Game theory analysis shows how evolution favors cooperation's collapse

Last year, University of Pennsylvania researchers Alexander J. Stewart and Joshua B. Plotkin published a mathematical explanation for why cooperation and generosity have evolved in nature. Using the classical game theory match-up known as the Prisoner's Dilemma, they found that generous strategies were the only ones that could persist and succeed in a multi-player, iterated version of the game over the long term.

But now they've come out with a somewhat less rosy view of evolution. With a new analysis of the Prisoner's Dilemma played in a large, evolving population, they found that adding more flexibility to the game can allow selfish strategies to be more successful. The work paints a dimmer but likely more realistic view of how cooperation and selfishness balance one another in nature.

"It's a somewhat depressing evolutionary outcome, but it makes ," said Plotkin, a professor in Penn's Department of Biology in the School of Arts & Sciences, who coauthored the study with Stewart, a postdoctoral researcher in his lab. "We had a nice picture of how evolution can promote cooperation even amongst self-interested agents and indeed it sometimes can, but, when we allow mutations that change the nature of the game, there is a runaway evolutionary process, and suddenly defection becomes the more robust outcome."

Their study, which will appear in the Proceedings of the National Academy of Sciences, examines the outcomes of the Prisoner's Dilemma, a scenario used in the field of to understand how individuals decide whether to cooperate or not. In the dilemma, if both players cooperate, they both receive a payoff. If one cooperates and the other does not, the cooperating player receives the smallest possible payoff, and the defecting player the largest. If both players do not cooperate, they both receive a payoff, but it is less than what they would gain if both had cooperated. In other words, it pays to cooperate, but it can pay even more to be selfish.

Stewart and Plotkin's previous study examined an iterated and evolutionary version of the Prisoner's Dilemma, in which a population of players matches up against one another repeatedly. The most successful players "reproduce" more and pass along their winning strategies to the next generation. The researchers found that, in such a scenario, cooperative and even forgiving strategies won out, in part because "cheaters" couldn't win against themselves.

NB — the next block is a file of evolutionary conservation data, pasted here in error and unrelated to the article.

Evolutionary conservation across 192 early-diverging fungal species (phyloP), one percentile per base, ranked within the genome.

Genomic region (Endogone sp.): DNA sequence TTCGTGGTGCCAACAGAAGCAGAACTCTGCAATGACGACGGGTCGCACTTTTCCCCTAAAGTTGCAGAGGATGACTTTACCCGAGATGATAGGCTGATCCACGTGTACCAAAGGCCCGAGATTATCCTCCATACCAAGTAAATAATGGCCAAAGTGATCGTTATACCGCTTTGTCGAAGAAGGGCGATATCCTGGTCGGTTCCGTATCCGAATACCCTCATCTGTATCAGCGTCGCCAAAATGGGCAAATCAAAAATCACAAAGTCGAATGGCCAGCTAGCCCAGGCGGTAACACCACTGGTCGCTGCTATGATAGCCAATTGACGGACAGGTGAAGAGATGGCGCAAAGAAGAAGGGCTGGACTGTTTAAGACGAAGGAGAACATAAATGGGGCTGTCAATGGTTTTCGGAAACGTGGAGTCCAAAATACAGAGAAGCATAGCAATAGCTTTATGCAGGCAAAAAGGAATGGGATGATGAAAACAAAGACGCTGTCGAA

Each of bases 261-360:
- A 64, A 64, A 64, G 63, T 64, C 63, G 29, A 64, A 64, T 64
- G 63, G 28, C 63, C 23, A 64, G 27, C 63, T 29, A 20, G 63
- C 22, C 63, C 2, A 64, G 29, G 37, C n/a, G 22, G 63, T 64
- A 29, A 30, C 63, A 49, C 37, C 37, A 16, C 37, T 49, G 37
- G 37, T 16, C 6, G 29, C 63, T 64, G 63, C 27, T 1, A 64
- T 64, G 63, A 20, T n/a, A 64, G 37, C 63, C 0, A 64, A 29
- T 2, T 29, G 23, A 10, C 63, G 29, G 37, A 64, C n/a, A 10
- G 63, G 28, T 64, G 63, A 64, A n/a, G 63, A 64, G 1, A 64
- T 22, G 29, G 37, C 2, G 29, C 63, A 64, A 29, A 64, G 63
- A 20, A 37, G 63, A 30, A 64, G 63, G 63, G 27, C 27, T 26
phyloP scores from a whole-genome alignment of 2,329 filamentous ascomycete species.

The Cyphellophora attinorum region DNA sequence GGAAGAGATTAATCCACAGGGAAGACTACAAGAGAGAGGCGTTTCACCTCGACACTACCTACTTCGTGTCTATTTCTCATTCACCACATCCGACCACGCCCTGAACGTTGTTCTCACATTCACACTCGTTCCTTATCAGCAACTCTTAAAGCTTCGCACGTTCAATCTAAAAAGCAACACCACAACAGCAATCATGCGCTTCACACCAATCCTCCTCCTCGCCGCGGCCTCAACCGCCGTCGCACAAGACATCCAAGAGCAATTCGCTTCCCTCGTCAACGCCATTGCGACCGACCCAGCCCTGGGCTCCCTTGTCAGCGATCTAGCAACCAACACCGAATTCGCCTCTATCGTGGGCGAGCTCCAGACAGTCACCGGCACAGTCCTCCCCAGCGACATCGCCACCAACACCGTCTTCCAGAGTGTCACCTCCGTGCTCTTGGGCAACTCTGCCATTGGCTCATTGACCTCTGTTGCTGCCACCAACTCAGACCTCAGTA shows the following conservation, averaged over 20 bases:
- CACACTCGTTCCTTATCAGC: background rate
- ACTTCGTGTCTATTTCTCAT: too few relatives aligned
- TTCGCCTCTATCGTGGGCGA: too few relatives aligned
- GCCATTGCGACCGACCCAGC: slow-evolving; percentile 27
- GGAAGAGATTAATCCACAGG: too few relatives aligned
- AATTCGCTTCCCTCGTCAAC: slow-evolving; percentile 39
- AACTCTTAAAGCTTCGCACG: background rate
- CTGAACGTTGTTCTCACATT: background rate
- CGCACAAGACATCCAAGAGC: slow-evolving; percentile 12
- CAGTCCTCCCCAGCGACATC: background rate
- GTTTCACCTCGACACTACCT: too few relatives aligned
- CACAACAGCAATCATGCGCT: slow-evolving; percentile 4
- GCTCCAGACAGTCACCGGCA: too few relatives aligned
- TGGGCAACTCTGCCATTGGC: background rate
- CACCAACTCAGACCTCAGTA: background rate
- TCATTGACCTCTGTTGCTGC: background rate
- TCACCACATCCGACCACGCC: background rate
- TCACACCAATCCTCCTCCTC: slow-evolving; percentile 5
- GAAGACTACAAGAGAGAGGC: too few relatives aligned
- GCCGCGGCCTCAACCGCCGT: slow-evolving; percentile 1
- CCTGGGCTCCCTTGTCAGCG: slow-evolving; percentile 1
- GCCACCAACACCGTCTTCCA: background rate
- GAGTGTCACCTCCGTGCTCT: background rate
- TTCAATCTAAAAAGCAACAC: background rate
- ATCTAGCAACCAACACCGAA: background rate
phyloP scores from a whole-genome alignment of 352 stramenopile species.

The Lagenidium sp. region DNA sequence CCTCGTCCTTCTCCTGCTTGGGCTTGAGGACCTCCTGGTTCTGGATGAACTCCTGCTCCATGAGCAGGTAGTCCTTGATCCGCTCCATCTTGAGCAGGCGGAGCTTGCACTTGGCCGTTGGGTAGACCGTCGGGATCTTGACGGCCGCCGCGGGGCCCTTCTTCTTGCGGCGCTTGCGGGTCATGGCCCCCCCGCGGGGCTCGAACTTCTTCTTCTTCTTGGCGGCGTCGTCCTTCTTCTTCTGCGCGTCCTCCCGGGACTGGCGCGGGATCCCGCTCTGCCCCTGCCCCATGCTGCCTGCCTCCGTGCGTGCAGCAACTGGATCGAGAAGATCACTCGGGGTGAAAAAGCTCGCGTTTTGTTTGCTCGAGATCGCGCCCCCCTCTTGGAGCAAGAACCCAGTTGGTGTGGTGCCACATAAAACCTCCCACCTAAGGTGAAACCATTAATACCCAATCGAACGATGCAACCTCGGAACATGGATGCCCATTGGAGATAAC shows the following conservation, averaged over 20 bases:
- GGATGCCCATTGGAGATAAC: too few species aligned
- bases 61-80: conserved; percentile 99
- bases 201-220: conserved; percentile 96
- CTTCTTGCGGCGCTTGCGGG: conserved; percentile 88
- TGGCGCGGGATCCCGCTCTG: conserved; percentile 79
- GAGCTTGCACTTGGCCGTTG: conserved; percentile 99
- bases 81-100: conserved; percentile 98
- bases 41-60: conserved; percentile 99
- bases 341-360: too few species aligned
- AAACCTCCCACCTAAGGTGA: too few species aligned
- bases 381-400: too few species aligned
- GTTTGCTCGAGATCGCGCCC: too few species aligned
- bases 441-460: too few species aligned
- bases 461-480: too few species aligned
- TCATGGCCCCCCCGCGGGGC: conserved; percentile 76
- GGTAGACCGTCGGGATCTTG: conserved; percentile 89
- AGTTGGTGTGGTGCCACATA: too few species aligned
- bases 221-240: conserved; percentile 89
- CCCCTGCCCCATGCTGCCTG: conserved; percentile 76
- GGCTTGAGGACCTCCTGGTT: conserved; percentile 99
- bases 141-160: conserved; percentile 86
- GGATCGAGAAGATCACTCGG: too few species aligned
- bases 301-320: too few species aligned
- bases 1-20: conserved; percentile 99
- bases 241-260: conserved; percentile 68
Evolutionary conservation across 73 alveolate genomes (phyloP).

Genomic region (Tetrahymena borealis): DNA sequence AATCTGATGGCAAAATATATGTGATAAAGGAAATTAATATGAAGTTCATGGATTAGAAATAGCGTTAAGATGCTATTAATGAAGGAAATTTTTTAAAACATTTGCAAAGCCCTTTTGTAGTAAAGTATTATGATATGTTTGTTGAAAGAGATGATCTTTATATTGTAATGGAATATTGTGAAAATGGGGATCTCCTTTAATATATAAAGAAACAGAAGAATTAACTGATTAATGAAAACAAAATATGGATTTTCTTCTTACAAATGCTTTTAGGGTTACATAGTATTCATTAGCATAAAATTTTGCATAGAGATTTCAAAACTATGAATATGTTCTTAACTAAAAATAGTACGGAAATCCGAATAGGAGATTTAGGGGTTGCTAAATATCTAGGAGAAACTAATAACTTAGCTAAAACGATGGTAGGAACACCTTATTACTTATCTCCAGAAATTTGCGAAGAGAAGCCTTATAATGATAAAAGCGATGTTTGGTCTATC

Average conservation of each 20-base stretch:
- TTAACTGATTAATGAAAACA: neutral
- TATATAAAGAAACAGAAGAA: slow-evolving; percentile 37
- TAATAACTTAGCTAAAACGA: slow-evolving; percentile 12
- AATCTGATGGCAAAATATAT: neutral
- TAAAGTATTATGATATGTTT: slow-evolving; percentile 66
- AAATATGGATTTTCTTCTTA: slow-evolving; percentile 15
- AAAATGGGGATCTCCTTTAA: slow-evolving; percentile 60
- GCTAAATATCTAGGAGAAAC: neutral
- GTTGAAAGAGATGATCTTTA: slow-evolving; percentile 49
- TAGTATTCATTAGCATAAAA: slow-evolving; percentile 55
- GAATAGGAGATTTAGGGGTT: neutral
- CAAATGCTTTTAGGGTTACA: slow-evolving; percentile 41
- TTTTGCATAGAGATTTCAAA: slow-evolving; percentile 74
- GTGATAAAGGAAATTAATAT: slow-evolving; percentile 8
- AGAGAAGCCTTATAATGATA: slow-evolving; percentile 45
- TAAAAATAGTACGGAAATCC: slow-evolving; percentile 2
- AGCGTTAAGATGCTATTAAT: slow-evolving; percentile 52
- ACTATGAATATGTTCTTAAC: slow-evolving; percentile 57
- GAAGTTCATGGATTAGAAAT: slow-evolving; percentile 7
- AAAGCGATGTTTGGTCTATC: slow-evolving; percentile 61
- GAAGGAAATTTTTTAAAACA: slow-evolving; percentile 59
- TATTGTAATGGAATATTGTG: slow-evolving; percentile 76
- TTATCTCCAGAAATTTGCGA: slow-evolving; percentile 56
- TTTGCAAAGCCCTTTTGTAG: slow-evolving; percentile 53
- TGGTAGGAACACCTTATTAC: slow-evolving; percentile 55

In the new investigation, Stewart and Plotkin added a new twist. Now, not only could players alter their strategy—whether or not they cooperate—but they could also vary the payoffs they receive for cooperating.

This, Plotkin said, may more accurately reflect the balancing of risk and reward that occurs in nature, where organisms decide not only how often they cooperate but also the extent to which they cooperate.

Initially, as in their earlier study, cooperative strategies found success.

"But when cooperative strategies predominate, payoffs will rise as well," Stewart said. "With higher and higher payoffs at stake, the temptation to defect also rises. In a sense the cooperators are paving the way for their own demise."

Indeed, Stewart and Plotkin found that the population of players reached a tipping point after which defection was the predominant strategy in the population.

In a second analysis, they allowed the payoffs to vary outside the order set by the Prisoner's Dilemma. Instead of unilateral defection winning the greatest reward, for example, it could be that mutual cooperation reaped the greatest payoff, the situation described by a game known as Stag Hunt. Or, mutual defection could generate the lowest possible reward, as described by the game theory model known as the Snowdrift or Hawk-Dove game.